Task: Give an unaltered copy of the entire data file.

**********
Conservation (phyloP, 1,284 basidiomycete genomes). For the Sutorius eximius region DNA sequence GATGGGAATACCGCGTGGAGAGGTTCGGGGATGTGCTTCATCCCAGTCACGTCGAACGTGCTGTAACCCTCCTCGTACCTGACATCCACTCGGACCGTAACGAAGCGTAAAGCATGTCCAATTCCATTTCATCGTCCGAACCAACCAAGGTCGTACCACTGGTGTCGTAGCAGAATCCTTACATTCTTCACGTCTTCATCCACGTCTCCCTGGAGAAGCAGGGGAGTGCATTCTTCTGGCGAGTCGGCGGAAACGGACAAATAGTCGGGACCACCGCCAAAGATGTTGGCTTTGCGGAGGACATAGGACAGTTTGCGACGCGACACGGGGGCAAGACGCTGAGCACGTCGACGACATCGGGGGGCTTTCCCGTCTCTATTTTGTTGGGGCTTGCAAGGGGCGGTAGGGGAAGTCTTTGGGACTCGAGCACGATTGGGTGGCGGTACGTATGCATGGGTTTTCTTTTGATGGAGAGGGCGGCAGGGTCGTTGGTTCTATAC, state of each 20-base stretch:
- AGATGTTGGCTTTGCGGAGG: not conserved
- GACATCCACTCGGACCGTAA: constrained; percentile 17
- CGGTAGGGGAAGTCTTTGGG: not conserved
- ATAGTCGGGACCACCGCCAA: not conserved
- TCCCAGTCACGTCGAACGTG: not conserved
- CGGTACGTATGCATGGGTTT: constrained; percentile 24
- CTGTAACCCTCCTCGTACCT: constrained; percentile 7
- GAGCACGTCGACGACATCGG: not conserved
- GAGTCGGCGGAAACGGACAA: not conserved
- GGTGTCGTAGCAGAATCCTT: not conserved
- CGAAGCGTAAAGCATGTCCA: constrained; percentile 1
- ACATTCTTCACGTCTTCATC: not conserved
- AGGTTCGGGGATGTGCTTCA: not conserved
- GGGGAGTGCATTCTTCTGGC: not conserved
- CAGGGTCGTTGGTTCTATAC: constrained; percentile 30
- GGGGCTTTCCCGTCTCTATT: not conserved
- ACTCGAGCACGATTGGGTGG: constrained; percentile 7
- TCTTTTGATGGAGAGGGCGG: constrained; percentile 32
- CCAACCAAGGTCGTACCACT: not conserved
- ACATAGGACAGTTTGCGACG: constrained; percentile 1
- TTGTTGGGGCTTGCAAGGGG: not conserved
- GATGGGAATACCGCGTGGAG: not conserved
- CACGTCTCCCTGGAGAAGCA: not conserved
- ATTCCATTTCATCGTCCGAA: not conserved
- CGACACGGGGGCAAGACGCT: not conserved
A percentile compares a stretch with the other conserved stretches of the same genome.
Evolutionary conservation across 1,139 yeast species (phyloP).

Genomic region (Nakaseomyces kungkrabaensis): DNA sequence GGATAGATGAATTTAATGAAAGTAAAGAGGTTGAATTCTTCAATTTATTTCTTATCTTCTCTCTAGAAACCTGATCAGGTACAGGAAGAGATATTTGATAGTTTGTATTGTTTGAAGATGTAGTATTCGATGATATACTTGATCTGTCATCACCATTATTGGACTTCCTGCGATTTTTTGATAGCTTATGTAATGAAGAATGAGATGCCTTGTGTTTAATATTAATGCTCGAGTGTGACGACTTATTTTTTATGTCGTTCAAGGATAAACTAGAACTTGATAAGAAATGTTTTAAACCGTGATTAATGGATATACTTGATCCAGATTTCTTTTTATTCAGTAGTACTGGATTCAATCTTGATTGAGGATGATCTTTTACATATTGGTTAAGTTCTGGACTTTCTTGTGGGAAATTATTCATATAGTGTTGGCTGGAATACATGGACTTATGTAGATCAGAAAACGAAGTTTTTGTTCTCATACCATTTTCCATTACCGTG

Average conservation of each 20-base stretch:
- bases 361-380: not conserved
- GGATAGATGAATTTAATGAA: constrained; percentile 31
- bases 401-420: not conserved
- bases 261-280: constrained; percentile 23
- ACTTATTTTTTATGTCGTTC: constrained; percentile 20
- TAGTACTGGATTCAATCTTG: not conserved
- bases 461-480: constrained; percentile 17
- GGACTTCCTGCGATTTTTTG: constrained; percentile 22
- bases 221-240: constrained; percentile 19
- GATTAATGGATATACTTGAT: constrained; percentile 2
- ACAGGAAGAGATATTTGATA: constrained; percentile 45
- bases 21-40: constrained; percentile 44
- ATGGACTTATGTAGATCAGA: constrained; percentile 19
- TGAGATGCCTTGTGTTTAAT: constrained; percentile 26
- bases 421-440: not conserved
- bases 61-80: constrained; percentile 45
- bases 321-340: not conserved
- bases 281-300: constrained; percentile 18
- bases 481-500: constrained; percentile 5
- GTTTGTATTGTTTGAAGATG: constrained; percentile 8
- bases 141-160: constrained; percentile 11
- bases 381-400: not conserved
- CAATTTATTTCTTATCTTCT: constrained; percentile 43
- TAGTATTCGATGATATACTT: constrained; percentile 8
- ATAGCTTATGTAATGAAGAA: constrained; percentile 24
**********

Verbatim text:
Conservation (phyloP, 1,284 basidiomycete genomes). For the Sutorius eximius region DNA sequence GATGGGAATACCGCGTGGAGAGGTTCGGGGATGTGCTTCATCCCAGTCACGTCGAACGTGCTGTAACCCTCCTCGTACCTGACATCCACTCGGACCGTAACGAAGCGTAAAGCATGTCCAATTCCATTTCATCGTCCGAACCAACCAAGGTCGTACCACTGGTGTCGTAGCAGAATCCTTACATTCTTCACGTCTTCATCCACGTCTCCCTGGAGAAGCAGGGGAGTGCATTCTTCTGGCGAGTCGGCGGAAACGGACAAATAGTCGGGACCACCGCCAAAGATGTTGGCTTTGCGGAGGACATAGGACAGTTTGCGACGCGACACGGGGGCAAGACGCTGAGCACGTCGACGACATCGGGGGGCTTTCCCGTCTCTATTTTGTTGGGGCTTGCAAGGGGCGGTAGGGGAAGTCTTTGGGACTCGAGCACGATTGGGTGGCGGTACGTATGCATGGGTTTTCTTTTGATGGAGAGGGCGGCAGGGTCGTTGGTTCTATAC, state of each 20-base stretch:
- AGATGTTGGCTTTGCGGAGG: not conserved
- GACATCCACTCGGACCGTAA: constrained; percentile 17
- CGGTAGGGGAAGTCTTTGGG: not conserved
- ATAGTCGGGACCACCGCCAA: not conserved
- TCCCAGTCACGTCGAACGTG: not conserved
- CGGTACGTATGCATGGGTTT: constrained; percentile 24
- CTGTAACCCTCCTCGTACCT: constrained; percentile 7
- GAGCACGTCGACGACATCGG: not conserved
- GAGTCGGCGGAAACGGACAA: not conserved
- GGTGTCGTAGCAGAATCCTT: not conserved
- CGAAGCGTAAAGCATGTCCA: constrained; percentile 1
- ACATTCTTCACGTCTTCATC: not conserved
- AGGTTCGGGGATGTGCTTCA: not conserved
- GGGGAGTGCATTCTTCTGGC: not conserved
- CAGGGTCGTTGGTTCTATAC: constrained; percentile 30
- GGGGCTTTCCCGTCTCTATT: not conserved
- ACTCGAGCACGATTGGGTGG: constrained; percentile 7
- TCTTTTGATGGAGAGGGCGG: constrained; percentile 32
- CCAACCAAGGTCGTACCACT: not conserved
- ACATAGGACAGTTTGCGACG: constrained; percentile 1
- TTGTTGGGGCTTGCAAGGGG: not conserved
- GATGGGAATACCGCGTGGAG: not conserved
- CACGTCTCCCTGGAGAAGCA: not conserved
- ATTCCATTTCATCGTCCGAA: not conserved
- CGACACGGGGGCAAGACGCT: not conserved
A percentile compares a stretch with the other conserved stretches of the same genome.
Evolutionary conservation across 1,139 yeast species (phyloP).

Genomic region (Nakaseomyces kungkrabaensis): DNA sequence GGATAGATGAATTTAATGAAAGTAAAGAGGTTGAATTCTTCAATTTATTTCTTATCTTCTCTCTAGAAACCTGATCAGGTACAGGAAGAGATATTTGATAGTTTGTATTGTTTGAAGATGTAGTATTCGATGATATACTTGATCTGTCATCACCATTATTGGACTTCCTGCGATTTTTTGATAGCTTATGTAATGAAGAATGAGATGCCTTGTGTTTAATATTAATGCTCGAGTGTGACGACTTATTTTTTATGTCGTTCAAGGATAAACTAGAACTTGATAAGAAATGTTTTAAACCGTGATTAATGGATATACTTGATCCAGATTTCTTTTTATTCAGTAGTACTGGATTCAATCTTGATTGAGGATGATCTTTTACATATTGGTTAAGTTCTGGACTTTCTTGTGGGAAATTATTCATATAGTGTTGGCTGGAATACATGGACTTATGTAGATCAGAAAACGAAGTTTTTGTTCTCATACCATTTTCCATTACCGTG

Average conservation of each 20-base stretch:
- bases 361-380: not conserved
- GGATAGATGAATTTAATGAA: constrained; percentile 31
- bases 401-420: not conserved
- bases 261-280: constrained; percentile 23
- ACTTATTTTTTATGTCGTTC: constrained; percentile 20
- TAGTACTGGATTCAATCTTG: not conserved
- bases 461-480: constrained; percentile 17
- GGACTTCCTGCGATTTTTTG: constrained; percentile 22
- bases 221-240: constrained; percentile 19
- GATTAATGGATATACTTGAT: constrained; percentile 2
- ACAGGAAGAGATATTTGATA: constrained; percentile 45
- bases 21-40: constrained; percentile 44
- ATGGACTTATGTAGATCAGA: constrained; percentile 19
- TGAGATGCCTTGTGTTTAAT: constrained; percentile 26
- bases 421-440: not conserved
- bases 61-80: constrained; percentile 45
- bases 321-340: not conserved
- bases 281-300: constrained; percentile 18
- bases 481-500: constrained; percentile 5
- GTTTGTATTGTTTGAAGATG: constrained; percentile 8
- bases 141-160: constrained; percentile 11
- bases 381-400: not conserved
- CAATTTATTTCTTATCTTCT: constrained; percentile 43
- TAGTATTCGATGATATACTT: constrained; percentile 8
- ATAGCTTATGTAATGAAGAA: constrained; percentile 24